“I thought to myself, ‘I’ve been accountable for my sins my whole life,’” he recalls, “in the sacrament of reconciliation.”

He began to reconsider the truth found in the Catholic Church. He attended a Teens Encounter Christ retreat where, as he knelt before the Blessed Sacrament, his heart “began to burn with desire for Christ in the Eucharist.” His desire to discern a possible calling to the priesthood came to the fore. And he was overtaken with a hunger to bring Christ in the Eucharist to the world.

Father Mann was still a seminarian when the idea of the Paschal Mystery Machine came to him.

He was walking out of Mass and saw a dilapidated old van parked in front of the church. Recalling the cartoon Scooby Doo Where Are You, in which the characters drove around in a van called “The Mystery Machine,” Father Mann chuckled, “Hey, it’s the Paschal Mystery Machine!”

“John Paul the Great said to not be afraid to find new and innovative ways” to bring Jesus to people where they are, Father Mann explains. “And suddenly it came to me: This is the Paschal Mystery Machine.”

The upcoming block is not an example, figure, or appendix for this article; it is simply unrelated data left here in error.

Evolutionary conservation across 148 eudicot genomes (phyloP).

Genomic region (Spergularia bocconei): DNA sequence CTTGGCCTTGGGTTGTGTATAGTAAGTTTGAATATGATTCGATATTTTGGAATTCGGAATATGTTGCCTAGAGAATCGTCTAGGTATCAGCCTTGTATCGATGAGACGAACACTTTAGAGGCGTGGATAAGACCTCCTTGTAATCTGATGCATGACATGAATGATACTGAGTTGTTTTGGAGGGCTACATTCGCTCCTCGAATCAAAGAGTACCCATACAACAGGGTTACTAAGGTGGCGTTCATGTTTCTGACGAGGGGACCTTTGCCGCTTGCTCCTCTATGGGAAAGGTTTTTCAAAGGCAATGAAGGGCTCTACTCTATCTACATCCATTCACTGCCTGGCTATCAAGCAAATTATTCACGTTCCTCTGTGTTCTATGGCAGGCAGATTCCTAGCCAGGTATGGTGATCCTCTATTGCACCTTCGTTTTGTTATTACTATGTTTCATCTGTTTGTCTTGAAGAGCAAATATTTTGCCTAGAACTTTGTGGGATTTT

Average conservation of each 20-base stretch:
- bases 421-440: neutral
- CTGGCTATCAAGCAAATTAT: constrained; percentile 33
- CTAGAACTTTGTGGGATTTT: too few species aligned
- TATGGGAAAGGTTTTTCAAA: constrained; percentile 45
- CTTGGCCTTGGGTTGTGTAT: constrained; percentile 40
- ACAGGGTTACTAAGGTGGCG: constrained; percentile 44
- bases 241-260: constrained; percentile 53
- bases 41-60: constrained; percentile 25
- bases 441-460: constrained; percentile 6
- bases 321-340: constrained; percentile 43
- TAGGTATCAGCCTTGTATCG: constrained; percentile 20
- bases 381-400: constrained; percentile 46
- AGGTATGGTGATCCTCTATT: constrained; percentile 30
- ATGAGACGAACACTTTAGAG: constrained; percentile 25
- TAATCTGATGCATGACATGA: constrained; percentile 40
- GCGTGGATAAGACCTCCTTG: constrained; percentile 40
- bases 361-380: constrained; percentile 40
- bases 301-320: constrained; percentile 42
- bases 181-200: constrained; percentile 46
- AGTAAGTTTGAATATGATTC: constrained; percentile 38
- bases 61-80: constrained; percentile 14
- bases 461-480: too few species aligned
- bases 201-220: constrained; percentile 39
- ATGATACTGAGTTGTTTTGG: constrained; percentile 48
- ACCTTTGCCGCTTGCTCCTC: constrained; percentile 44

With the funds he was able to raise, and donated help from a tailor and a craftsman, Father Quinn fashioned an old beater into a van that looks every bit the “Mystery Machine” found in the children’s cartoon — except for the Catholic touches such as the Latin phrase Duc in Altum (Put out into the deep) and vanity plates that read, “Paschal.” Of course.

The Paschal Mystery Machine is now used to transport kids back and forth to retreats, and on Father Mann’s apostolates. Plus Father Mann uses the jaw-dropping vehicle to distribute scapulars, prayer booklets and tracts at Catholic events.

It’s also a conversation starter, even with perfect strangers. Luke Strand remembers one night in particular. “We were in Madison, Wis., at a stop light, when all of a sudden this group of college students just jumped right into the van,” recalls Strand. “Father Mann didn’t miss a beat. He saw it as a providential moment and started to tell them about God’s love.”

To some, this pastoral approach may appear to be over the top. Father Mann responds by pointing to a passage from the Second Vatican Council’s 1965 document Gaudium et Spes (The Church in the Modern World): “Man, who is the only creature on earth which God willed for itself, cannot fully find himself except through a sincere gift of himself.”